I am so at home in Dublin, more than any other city, that I feel it has always been familiar to me. It took me years to see through its soft charm to its bitter prickly kernel - which I quite like too.

Fiat lux


Enda O’Doherty writes: At five past four this afternoon I finally gave up the battle and turned on the lights. December 13th, I’m sure I have little need to tell you, is St Lucy’s Day, a feast commemorating the third/fourth century Christian martyr Lucy of Syracuse. Like many young Christian girls at the time, Lucy was not only virtuous but also very beautiful, not to mention being of noble family, and was consequently being horribly pestered by a pagan suitor who couldn’t wait to get his filthy hands on her, even though she had secretly decided to dedicate her virginity to God.

Through some misunderstanding or miscommunication, her mother, however, had managed to contract for her to be betrothed to the obnoxious pagan, and with a fat dowry to boot. Meanwhile, Lucy had however prevailed upon her mother, after she was miraculously cured of a bleeding disease, to give away most of her possessions and patrimony to the poor. The pagan of course didn’t like this one little bit and denounced Luce to the authorities as a Christian. When the guards came to arrest her and take her away, (it is said), they were unable to budge her, even when they hitched her up to a team of oxen. They then decided to set fire to her on the spot, but the fire wouldn’t take. She was finally dispatched by a sword stuck into her throat.

In another tradition Lucy is said to have gouged out her own eyes as their beauty was attracting unwelcome attention from a suitor, and thus she is honoured as the patron saint of sight and light and eyes and eye illnesses (a reason perhaps why the ocularly afflicted James Joyce named his daughter Lucia). In a sixteenth century painting by Domenico Beccafumi, Lucy appears to be offering her eyes on a plate to the viewer, while at the same time still having them in her head: perhaps it is a miracle.

St Lucy is still commemorated in Italy and in the Lutheran tradition in Scandinavia and Scandinavian-settled areas of North America as a bringer of light in darkness. Indeed St Lucy’s Day was, before the Gregorian calendar reform, the shortest day of the year. John Donne’s famous poem “A Nocturnal upon St Lucy’s Day, being the shortest day” seems to be, as well as a typically metaphysical meditation on the day, a memorial for and moving tribute to his dead wife. Like many of Donne’s poems, which I studied for A-levels fifty years ago, its difficult, learned imagery had to be laboriously explained to us by our teacher. (We found other Donne poems, like “The Sun Rising”, or “To his Mistress Going to Bed” – “O my America! my new-found land!” ‑ more immediately appealing.) Still the poem’s rhythms have remained with me and bring some comfort in these short days.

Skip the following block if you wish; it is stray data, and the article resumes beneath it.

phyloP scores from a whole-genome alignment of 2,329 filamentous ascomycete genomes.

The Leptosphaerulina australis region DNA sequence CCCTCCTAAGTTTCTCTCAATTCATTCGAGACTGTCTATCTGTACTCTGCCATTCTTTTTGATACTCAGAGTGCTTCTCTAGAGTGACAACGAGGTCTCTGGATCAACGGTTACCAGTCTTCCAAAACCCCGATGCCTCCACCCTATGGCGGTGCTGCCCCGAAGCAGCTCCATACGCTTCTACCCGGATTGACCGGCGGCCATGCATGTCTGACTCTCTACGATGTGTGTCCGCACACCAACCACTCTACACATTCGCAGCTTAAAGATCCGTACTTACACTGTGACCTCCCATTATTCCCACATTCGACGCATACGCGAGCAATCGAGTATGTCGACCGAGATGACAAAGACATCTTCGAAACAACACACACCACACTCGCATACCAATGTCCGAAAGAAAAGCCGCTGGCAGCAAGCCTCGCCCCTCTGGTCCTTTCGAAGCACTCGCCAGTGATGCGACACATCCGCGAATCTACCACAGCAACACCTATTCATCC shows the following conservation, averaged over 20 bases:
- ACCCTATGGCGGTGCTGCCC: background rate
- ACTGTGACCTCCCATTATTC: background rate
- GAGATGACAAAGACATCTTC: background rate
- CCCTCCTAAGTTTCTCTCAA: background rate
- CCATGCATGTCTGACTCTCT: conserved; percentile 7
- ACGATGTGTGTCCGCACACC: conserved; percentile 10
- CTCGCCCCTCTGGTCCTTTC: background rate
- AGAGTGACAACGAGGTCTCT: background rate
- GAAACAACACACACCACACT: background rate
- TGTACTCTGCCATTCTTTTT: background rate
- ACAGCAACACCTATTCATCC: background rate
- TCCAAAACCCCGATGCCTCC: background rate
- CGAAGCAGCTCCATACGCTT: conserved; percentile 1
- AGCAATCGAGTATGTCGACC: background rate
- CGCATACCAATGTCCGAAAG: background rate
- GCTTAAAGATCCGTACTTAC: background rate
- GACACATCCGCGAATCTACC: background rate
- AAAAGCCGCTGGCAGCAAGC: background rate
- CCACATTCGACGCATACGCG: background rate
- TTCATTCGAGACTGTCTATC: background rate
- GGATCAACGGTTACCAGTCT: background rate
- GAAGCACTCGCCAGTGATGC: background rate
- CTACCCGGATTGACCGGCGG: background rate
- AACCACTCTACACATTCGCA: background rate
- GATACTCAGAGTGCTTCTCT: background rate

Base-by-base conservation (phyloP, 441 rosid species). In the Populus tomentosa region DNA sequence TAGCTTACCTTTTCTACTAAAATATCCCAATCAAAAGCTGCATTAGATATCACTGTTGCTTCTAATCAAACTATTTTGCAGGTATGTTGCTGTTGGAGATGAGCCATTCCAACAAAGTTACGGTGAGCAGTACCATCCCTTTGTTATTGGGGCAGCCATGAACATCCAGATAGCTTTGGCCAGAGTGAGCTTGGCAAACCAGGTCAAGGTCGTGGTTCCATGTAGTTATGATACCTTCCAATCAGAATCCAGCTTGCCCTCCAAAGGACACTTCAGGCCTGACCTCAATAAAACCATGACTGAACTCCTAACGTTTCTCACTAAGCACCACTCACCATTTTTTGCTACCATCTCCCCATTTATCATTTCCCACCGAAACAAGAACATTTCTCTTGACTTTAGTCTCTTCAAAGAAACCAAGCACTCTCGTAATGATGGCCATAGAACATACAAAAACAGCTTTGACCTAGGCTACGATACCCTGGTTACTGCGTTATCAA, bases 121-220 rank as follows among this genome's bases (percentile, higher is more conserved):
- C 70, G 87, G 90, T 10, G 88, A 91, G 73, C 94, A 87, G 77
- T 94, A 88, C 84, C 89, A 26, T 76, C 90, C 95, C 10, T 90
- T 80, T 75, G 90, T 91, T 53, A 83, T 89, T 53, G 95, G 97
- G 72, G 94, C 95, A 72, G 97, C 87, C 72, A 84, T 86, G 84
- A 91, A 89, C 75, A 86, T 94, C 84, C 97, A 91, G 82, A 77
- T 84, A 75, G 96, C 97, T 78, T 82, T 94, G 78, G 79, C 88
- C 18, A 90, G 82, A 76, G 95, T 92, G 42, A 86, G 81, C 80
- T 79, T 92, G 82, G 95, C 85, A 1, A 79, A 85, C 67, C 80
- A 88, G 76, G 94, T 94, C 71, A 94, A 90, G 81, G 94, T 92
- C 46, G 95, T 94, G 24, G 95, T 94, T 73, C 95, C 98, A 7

A Nocturnal upon St Lucy’s Day, being the shortest day

’Tis the year’s midnight, and it is the day’s,
Lucy’s, who scarce seven hours herself unmasks;
The sun is spent, and now his flasks
Send forth light squibs, no constant rays;
The world’s whole sap is sunk;
The general balm th’hydroptic earth hath drunk,
Whither, as to the bed’s feet, life is shrunk,
Dead and interr’d; yet all these seem to laugh,
Compar’d with me, who am their epitaph.

Study me then, you who shall lovers be
At the next world, that is, at the next spring;
For I am every dead thing,
In whom Love wrought new alchemy.
For his art did express
A quintessence even from nothingness,
From dull privations, and lean emptiness;
He ruin’d me, and I am re-begot
Of absence, darkness, death: things which are not.

All others, from all things, draw all that’s good,
Life, soul, form, spirit, whence they being have;
I, by Love’s limbec, am the grave
Of all that’s nothing. Oft a flood
Have we two wept, and so
Drown’d the whole world, us two; oft did we grow
To be two chaoses, when we did show
Care to aught else; and often absences
Withdrew our souls, and made us carcasses.

But I am by her death (which word wrongs her)
Of the first nothing the elixir grown;
Were I a man, that I were one
I needs must know; I should prefer,
If I were any beast,
Some ends, some means; yea plants, yea stones detest,
And love; all, all some properties invest;
If I an ordinary nothing were,
As shadow, a light and body must be here.

But I am none; nor will my sun renew.
You lovers, for whose sake the lesser sun
At this time to the Goat is run
To fetch new lust, and give it you,
Enjoy your summer all;
Since she enjoys her long night’s festival,
Let me prepare towards her, and let me call
This hour her vigil, and her eve, since this
Both the year’s, and the day’s deep midnight is.